Rabbi A. James Rudin: Robert Alter’s Translation of the Hebrew Bible Is a Majestic Achievement

Robert Alter and his translation of the Hebrew Bible. Alter photo courtesy of UC Berkeley

Rabbi A. James Rudin is the American Jewish Committee’s senior interreligious adviser and the author of “Pillar of Fire: A Biography of Rabbi Stephen S. Wise.” He can be reached at jamesrudin.com.The views expressed in this commentary do not necessarily reflect those of BCNN1.

As others have said, translating from one language to another is like kissing through a handkerchief: It’s close, but not the real thing. 

This is especially true when it involves translating the sacred Hebrew Bible, a text that millions of people believe is the literal word of God and whose “newest” additions to the canon are at least 1,900 years old.

How difficult is such a task?

Imagine that 1,900 years from now, in 3919, a future translator came across a sentence about politics that someone might write today: “Many ardent supporters are dancing in the end zone because they believe the senator hit it out of the park with yesterday’s speech.  As a result, they happily assert, the ball is now in someone else’s court.”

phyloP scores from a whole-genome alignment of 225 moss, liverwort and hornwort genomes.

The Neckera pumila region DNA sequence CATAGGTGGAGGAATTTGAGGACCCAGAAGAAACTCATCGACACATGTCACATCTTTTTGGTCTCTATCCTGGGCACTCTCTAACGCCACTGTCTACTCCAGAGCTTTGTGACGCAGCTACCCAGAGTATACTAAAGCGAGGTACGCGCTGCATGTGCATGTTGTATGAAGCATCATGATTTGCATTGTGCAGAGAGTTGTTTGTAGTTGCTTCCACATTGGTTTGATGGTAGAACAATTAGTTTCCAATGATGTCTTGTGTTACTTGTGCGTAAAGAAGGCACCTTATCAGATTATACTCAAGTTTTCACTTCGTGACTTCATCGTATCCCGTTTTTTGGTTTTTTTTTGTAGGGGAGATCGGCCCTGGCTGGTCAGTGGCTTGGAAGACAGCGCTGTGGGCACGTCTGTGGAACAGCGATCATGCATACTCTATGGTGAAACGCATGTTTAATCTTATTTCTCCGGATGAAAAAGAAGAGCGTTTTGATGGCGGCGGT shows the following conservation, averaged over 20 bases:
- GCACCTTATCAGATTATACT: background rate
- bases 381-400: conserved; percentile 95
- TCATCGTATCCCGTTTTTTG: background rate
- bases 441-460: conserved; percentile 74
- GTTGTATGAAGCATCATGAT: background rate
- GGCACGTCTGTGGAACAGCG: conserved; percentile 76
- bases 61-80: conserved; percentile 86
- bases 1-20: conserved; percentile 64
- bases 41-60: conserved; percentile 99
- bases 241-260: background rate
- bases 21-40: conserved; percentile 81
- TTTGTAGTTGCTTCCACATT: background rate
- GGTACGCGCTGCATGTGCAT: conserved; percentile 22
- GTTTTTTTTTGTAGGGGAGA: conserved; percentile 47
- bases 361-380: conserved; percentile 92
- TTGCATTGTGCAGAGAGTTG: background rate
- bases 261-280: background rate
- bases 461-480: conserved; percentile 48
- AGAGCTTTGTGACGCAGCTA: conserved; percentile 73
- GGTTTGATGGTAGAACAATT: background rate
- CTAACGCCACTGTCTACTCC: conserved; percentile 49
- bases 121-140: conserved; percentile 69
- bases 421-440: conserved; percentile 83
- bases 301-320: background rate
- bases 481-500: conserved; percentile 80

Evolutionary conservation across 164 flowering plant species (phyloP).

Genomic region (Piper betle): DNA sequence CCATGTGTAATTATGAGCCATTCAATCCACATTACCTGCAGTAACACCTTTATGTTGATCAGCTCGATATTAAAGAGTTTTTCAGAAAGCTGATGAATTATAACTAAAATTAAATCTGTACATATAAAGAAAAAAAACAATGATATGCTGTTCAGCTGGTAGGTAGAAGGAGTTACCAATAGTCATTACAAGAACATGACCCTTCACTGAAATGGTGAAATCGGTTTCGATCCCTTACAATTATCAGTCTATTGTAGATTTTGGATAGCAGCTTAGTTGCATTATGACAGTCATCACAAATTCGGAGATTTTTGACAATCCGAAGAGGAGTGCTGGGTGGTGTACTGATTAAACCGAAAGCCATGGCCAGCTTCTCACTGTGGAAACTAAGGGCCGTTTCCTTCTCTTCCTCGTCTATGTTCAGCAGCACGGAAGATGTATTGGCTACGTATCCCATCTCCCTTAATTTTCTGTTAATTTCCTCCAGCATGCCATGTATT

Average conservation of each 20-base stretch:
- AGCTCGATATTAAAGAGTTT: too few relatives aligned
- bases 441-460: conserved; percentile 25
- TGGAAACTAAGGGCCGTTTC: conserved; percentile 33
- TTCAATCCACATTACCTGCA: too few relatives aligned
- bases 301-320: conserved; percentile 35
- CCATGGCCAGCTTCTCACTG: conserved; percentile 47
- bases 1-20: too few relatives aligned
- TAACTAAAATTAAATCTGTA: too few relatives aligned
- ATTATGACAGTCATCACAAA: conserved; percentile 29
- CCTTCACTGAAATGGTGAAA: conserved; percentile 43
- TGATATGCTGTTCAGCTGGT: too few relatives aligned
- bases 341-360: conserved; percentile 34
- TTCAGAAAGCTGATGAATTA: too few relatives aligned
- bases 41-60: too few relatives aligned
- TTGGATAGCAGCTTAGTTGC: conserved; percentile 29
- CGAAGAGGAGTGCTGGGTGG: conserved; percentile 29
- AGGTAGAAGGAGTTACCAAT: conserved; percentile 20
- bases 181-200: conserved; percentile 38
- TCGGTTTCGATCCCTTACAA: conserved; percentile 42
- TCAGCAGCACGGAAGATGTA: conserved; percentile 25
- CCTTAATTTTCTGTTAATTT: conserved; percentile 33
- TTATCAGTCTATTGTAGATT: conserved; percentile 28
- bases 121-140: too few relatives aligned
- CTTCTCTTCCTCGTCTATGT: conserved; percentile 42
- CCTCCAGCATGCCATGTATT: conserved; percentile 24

To understand this mix of metaphors demands a familiarity with contemporary football, baseball and basketball terminology. They’d need to know that “the park” in this case does not mean a public area set aside for relaxation, flowers and trees, but rather a sports stadium. The translator of the distant future would also need to know that the word “court” in this context denotes an athletic arena, and not a place to adjudicate legal issues, nor does it mean an ingratiating description of gaining the favor of someone. Only then could an authentic translation even begin.

Though not the first, the most famous translation of the Bible into English is the revered and still widely used King James Version that 47 members of the Anglican Church completed in 1611. Since then, there have been a myriad of translations for specific groups of readers, including young children, teenagers, Catholics, Protestants and Jews.

When the Dead Sea Scrolls were discovered near Jerusalem in 1947, some scholars believed the ancient Hebrew language parchments would provide the world with new, previously unknown texts of the Bible. That did not happen, and the continuing cascade of both good and bad biblical translations has continued, but none has displaced the soaring language of the KJV.

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Source: Religion News Service